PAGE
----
Learning English on the job 

My first part-time job was in a food court and that’s where I started learning English on the job. I got the chance to talk to many customers and learn basic conversational English, like how to greet people, how to order, and I learned to calculate the money here. Getting a job is a very practical and useful way to improve your English language skills and get to know Canadian culture.

Teaching English as a second language (ESL)

One of my peers told me about a private institution that was looking for ESL teachers. Most of the students were from China, so they needed teachers who spoke both English and Mandarin. The students needed a high IELTS score for their immigration applications and, because of our help, they were successful. That’s a good feeling.

Becoming a permanent resident changes things

I remember when my husband was looking for a job, the first question was always, “What’s your status in Canada? Do you hold a working visa, or do you hold a PR status?” Some companies wouldn’t want to hire him because he was only holding a working visa. I think it meant more processing work for the hiring manager.

It was also a challenge trying to rent a home. Before we had our permanent residence (PR), some real estate agents would say, “Okay, because you’re only an international student, and you only have a work permit, you’ll need to make a larger deposit.” Even when I said, “It’s not right. It’s not legal”, they said, “Okay, then we can’t rent the house to you.” Just because we didn’t have PR status. They said, “You might leave the country and owe us rent.”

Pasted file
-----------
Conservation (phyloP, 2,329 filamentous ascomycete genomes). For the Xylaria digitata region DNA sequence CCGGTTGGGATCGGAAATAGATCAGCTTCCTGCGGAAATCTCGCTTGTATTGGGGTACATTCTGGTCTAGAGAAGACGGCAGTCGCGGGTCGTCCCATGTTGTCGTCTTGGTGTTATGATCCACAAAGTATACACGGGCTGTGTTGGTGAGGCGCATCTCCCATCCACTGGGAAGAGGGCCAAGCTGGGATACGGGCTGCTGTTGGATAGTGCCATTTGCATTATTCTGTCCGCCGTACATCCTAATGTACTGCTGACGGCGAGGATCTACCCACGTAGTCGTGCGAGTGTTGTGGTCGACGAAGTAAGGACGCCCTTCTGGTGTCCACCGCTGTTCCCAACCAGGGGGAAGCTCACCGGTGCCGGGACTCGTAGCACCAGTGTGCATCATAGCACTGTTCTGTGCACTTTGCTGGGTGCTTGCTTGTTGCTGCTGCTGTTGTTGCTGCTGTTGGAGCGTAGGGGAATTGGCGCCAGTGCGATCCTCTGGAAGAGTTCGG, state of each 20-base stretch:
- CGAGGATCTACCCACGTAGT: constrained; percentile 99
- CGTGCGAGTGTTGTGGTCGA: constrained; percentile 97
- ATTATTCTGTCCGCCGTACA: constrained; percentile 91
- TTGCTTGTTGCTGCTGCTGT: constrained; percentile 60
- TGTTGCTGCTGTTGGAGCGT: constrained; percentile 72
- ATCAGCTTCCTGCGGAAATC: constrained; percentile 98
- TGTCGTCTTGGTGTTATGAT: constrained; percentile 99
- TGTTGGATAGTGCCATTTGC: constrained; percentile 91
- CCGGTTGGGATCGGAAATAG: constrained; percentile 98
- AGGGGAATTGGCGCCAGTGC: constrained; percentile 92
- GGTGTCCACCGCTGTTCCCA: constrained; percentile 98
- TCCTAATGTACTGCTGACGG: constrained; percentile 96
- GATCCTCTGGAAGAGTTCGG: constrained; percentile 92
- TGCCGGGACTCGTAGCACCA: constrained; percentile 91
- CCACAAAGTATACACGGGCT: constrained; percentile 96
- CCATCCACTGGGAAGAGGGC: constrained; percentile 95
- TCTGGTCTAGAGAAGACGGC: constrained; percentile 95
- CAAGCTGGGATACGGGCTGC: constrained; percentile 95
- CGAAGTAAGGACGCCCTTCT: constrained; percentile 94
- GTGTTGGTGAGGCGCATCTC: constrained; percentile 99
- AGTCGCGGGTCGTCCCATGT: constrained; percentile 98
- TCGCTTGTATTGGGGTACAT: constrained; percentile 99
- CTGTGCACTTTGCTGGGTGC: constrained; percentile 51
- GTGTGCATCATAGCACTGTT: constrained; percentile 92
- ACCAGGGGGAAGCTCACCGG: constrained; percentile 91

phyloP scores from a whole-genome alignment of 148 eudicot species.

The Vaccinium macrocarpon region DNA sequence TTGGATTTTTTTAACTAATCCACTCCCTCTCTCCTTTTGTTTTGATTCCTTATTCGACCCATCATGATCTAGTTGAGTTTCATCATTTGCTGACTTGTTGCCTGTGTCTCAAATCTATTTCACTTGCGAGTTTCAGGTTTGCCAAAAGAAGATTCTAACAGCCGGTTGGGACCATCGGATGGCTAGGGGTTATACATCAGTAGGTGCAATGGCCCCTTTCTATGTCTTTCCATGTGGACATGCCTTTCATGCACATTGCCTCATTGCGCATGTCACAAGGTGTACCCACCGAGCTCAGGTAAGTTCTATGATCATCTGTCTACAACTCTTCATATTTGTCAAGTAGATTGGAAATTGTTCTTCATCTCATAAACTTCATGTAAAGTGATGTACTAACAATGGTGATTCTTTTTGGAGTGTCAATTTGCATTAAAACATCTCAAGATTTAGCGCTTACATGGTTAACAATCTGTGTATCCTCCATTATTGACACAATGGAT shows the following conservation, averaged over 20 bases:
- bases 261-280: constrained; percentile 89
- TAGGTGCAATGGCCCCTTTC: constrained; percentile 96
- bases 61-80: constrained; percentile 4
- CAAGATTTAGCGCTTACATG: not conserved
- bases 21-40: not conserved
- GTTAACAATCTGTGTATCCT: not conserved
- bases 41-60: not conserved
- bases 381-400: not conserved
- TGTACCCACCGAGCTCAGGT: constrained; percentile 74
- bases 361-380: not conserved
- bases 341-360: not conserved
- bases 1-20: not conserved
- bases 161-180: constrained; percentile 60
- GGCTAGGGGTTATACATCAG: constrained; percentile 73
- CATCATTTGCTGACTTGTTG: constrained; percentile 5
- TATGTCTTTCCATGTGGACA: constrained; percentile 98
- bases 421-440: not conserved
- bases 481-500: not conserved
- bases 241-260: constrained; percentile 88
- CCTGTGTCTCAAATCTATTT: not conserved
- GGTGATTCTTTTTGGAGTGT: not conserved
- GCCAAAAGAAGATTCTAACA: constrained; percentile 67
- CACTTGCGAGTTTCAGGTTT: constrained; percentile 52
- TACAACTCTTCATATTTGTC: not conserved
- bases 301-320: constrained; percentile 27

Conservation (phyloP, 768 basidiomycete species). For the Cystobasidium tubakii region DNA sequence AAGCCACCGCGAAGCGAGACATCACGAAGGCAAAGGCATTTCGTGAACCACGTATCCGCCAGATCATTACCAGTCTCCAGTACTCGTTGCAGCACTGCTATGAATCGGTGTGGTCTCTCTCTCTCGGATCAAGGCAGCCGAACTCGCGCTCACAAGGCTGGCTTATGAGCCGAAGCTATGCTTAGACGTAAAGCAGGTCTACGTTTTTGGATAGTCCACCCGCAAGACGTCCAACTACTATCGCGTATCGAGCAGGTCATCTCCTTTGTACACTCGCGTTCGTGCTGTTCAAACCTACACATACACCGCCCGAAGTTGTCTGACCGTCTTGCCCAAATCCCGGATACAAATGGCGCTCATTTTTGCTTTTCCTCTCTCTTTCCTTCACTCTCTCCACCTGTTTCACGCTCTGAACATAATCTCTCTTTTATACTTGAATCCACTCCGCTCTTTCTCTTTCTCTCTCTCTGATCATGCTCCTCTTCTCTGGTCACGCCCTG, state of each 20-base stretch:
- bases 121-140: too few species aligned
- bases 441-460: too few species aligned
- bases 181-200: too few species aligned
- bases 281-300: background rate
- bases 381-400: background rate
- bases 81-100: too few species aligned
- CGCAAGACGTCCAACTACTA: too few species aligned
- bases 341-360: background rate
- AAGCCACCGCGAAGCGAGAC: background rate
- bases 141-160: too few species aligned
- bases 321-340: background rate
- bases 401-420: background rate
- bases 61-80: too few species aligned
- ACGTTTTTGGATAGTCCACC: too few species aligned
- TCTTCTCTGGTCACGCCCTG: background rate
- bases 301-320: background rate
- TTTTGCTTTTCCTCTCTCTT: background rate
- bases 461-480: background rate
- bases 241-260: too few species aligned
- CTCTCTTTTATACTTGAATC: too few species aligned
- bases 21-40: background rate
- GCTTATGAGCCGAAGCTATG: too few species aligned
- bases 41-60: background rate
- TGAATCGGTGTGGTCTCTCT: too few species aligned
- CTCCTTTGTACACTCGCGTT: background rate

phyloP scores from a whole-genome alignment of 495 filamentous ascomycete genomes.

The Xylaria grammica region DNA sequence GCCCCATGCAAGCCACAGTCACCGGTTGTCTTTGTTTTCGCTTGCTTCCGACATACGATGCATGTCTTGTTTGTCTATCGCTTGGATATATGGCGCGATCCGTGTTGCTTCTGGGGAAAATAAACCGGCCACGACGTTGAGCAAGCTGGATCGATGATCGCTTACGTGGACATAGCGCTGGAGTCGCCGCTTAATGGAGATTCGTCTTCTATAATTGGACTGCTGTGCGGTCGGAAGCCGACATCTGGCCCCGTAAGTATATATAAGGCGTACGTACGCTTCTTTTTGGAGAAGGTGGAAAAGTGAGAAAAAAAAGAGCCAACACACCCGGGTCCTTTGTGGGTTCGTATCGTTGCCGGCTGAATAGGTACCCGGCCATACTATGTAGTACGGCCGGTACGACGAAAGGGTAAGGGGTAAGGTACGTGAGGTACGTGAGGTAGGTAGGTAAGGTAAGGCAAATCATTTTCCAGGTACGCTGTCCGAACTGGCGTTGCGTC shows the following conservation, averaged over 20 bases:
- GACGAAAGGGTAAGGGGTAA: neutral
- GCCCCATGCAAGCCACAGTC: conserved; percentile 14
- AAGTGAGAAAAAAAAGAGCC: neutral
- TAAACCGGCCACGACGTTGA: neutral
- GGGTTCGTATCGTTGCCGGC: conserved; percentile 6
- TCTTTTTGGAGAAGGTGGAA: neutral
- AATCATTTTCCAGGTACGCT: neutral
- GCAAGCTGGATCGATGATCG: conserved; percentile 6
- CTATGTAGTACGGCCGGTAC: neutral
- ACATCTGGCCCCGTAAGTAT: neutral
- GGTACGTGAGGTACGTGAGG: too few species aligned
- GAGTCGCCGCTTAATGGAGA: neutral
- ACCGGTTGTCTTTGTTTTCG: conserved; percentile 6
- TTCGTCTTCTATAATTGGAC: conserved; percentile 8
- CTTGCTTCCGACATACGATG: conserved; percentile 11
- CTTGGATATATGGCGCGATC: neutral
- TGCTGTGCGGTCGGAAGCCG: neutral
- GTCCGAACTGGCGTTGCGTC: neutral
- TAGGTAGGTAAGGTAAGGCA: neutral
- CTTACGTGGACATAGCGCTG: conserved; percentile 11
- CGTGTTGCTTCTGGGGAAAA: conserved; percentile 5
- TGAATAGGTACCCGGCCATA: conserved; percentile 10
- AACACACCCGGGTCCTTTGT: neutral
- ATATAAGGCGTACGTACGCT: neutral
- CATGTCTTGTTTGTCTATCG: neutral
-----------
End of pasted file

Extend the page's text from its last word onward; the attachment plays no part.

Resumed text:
After working for six months, my husband started the application for permanent residence. I think it took about two years to finish the entire process, but it’s a relief to have our PR status. After we got the PR, everything became more normal. We feel more equal to people now.

Our future goals in Canada and tips for newcomers

We are expecting our first child at the end of August. I’m almost there, and pretty scared.

My immediate goal is to deliver this baby safelythat’s the short-term. Our long-term goal is to look at other cities, like Toronto, or Vancouver. We came from Taipei, the capital of Taiwan. So after several years of living in Manitoba, we’ve realized that we’d still like to live in a big city.

Teaching is my ultimate career goal, and I’m thinking of getting an early childhood education (ECE) certificate. I hope to combine my musical education with early childhood education. Using music to teach little children is a great way to guide them and facilitate their learning. I will also be dealing with a newborn.

My advice to newcomers moving to Canada is to be brave. You have to be several times braver than you were at home. I’m an introvert, but it’s very important, especially here in Canada, to communicate and connect with others, whether you’re looking for a job, communicating at school, in an interview, or going out for dinner.

If I were to change the way I did things when moving to Canada, I would have practiced English more at home and I probably would have researched more, especially about the culture here. Things are not going to be what you imagined, but forget about your expectations and just do it.